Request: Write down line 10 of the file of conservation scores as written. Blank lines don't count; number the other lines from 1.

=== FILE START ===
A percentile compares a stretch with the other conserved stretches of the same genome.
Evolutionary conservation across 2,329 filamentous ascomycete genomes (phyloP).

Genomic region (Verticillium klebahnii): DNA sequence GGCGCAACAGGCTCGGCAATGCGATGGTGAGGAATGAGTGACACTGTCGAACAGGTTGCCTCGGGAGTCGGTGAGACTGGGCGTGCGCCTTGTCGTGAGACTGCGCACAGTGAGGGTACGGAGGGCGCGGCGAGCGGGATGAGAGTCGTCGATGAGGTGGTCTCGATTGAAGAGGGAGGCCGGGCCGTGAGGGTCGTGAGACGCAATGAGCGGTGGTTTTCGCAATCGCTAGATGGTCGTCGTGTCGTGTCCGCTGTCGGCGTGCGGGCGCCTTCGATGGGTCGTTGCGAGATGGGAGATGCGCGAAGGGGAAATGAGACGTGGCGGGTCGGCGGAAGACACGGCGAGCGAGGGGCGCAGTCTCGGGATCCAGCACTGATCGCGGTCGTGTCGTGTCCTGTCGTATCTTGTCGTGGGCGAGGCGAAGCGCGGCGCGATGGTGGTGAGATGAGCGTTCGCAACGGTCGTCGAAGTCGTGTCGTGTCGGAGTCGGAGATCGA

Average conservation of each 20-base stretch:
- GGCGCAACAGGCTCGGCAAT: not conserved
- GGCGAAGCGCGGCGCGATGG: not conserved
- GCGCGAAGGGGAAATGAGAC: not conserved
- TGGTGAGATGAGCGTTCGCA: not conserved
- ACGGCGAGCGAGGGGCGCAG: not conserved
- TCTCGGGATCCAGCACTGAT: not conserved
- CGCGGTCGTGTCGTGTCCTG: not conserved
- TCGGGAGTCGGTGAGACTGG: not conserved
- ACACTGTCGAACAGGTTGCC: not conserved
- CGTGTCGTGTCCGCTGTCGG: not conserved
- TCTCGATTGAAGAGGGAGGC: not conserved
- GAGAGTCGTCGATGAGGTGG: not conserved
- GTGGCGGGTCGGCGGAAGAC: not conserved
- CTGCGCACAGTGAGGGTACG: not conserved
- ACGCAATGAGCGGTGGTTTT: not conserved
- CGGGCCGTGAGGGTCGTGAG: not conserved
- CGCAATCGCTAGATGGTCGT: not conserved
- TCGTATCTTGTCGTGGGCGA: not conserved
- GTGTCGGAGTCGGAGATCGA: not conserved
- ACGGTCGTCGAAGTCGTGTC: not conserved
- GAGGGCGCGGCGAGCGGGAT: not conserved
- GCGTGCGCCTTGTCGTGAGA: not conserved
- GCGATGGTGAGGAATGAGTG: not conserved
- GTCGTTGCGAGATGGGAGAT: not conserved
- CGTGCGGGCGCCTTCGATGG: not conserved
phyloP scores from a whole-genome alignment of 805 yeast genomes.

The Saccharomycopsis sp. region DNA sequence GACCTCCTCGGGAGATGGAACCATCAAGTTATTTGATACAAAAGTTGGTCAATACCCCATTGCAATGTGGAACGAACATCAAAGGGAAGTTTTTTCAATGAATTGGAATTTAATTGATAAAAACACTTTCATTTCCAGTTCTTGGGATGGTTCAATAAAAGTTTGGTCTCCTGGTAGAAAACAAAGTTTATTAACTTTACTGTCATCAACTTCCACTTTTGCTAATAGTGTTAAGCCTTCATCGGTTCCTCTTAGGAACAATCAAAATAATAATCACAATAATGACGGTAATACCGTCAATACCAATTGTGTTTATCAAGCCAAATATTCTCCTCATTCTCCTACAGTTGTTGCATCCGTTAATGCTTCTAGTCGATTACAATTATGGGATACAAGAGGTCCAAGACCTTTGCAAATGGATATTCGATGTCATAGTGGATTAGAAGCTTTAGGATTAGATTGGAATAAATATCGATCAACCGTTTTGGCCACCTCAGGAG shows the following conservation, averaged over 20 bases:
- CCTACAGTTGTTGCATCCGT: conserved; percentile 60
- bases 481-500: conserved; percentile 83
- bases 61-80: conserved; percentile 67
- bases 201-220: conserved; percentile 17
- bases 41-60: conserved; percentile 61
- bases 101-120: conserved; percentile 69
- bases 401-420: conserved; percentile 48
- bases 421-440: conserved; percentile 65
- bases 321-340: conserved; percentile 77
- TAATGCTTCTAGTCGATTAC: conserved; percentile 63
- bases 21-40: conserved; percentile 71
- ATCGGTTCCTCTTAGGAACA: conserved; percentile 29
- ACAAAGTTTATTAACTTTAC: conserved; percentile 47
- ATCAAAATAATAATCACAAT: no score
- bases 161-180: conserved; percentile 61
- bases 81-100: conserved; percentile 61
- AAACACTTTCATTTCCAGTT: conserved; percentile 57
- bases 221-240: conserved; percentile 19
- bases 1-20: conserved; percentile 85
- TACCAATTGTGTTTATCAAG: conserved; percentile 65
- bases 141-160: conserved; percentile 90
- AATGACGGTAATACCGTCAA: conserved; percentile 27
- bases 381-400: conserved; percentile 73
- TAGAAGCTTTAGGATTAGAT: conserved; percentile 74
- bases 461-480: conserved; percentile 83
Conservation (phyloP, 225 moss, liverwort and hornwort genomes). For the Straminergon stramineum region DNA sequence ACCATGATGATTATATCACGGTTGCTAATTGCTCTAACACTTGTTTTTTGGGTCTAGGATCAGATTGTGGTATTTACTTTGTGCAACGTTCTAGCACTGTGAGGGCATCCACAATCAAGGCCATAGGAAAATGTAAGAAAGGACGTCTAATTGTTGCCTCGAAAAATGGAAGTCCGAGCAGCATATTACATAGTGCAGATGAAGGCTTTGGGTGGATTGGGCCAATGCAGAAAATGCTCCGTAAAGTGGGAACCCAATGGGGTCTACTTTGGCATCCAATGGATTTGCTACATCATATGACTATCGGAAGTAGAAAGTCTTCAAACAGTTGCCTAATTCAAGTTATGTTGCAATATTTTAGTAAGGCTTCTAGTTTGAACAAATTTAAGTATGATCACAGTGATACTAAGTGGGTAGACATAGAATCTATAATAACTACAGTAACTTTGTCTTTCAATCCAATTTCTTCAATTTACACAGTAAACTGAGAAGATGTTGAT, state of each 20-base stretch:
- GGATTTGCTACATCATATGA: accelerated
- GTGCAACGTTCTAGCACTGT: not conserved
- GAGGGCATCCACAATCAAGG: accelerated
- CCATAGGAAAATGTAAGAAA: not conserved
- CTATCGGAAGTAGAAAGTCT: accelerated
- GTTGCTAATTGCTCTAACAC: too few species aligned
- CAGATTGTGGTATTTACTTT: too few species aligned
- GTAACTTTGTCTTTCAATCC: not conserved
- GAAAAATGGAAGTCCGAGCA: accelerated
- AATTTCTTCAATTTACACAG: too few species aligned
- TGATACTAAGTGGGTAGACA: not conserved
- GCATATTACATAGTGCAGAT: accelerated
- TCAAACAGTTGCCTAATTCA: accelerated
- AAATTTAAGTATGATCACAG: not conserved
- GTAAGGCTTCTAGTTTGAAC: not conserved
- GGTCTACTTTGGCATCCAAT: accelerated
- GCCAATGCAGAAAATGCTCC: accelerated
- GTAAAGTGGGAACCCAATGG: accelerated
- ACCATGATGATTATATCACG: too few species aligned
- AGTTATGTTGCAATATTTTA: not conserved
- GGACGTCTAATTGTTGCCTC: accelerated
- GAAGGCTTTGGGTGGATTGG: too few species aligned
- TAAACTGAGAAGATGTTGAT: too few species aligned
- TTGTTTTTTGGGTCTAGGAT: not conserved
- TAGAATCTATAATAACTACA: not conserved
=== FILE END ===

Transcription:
- TCTCGGGATCCAGCACTGAT: not conserved